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Sweden: Swedish summer poses Muslim fasting test
Sweden's long summer days pose problems for Muslims fasting for Ramadan, which started on Monday, with rules over the hours of the fast under discussion across Europe.
The Local reported last August about the particular problems facing Muslims resident in Sweden when Ramadan falls during the long days of summer.
With the fast beginning on Monday, 11 days earlier than last year in accordance with the lunar cycle, the lack of clear regulations stipulating the hours to be observed continues to cause problems for the devout.
During the fast Muslims are required to neither eat nor drink during daylight hours.
In Umeå in northern Sweden for example, dawn broke at 3.47am on Monday and the sun will set at 9.41pm, requiring an almost 18 hour fast, in comparison to 13 hours in Mecca.
According to Omar Mustafa, president of the Islamic League in Sweden, there is still no agreement on how Muslims in northern Europe should observe the fast.
"Several imams and organizations have different opinions. It is up to each individual to decide. But it is not meant that you should fast around the clock. Islam provides many options," Omar Mustafa told the TT news agency.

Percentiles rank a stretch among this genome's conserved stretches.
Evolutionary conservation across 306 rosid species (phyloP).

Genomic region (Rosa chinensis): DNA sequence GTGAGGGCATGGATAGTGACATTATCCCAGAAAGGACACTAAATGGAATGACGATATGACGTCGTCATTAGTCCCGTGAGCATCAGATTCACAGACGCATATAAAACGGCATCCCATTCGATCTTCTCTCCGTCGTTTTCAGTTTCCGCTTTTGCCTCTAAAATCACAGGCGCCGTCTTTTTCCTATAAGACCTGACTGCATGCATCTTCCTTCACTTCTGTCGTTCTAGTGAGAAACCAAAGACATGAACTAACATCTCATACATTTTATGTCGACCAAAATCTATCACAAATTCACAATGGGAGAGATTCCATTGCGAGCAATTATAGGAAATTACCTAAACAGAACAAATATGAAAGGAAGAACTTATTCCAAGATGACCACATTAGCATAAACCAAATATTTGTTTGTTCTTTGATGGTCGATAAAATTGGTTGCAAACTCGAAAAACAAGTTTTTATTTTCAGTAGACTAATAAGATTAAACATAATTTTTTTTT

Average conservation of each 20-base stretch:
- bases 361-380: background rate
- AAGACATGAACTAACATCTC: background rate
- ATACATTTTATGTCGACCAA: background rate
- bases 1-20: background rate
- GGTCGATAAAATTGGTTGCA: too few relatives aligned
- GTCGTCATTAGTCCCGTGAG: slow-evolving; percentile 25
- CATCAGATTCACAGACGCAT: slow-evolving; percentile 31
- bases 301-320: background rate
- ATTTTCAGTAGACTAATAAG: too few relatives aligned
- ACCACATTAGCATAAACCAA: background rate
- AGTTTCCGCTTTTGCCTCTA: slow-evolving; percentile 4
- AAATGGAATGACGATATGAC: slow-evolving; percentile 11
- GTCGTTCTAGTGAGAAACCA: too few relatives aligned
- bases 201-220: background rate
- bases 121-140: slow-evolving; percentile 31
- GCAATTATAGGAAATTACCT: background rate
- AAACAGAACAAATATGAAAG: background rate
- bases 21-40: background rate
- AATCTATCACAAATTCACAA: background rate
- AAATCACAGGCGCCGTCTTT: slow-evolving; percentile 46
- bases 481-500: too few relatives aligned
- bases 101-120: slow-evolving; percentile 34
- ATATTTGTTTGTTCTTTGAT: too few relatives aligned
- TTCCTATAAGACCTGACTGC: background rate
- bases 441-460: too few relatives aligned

Around 30 years ago Ramadan coincided with the Swedish pagan festival of Midsummer, when the sun is at its highest point across the continent. But thirty years ago there were fewer Muslims in Sweden and in Europe as a whole.
Ramadan follows the lunar calender and so by 2015 the fast will once again fall over Midsummer. This is an issue which is under discussion at the European Council for Fatwa and Research, which brings together European imams, Mustafa said.
"This issue has been discussed for a long time. This year we are to follow the sun, but the discussion is ongoing in Europe on how to jointly reach a solution," he said.
The regulations governing Ramadan however allows for exemptions from fasting for those likely to experience health problems, such as children, the elderly and pregnant women.
According to the Islamic Center in Malmö, there are around 350,000 Muslims living in Sweden and despite the challenges many are gearing up for what is considered the highlight of the festive year.
Supermarket chain Coop notes a significant increase in sales during Ramadan, especially of certain goods.
"We usually find that we sell more fruit and vegetables, halal meat, dates and various dips, and we remind stores in advance, so they have the items in stock," Louise Stephan, press officer at Coop, told TT.
Ramadan will continue for 30 days in 2011, ending with feast of Eid al-fitr on August 30th.
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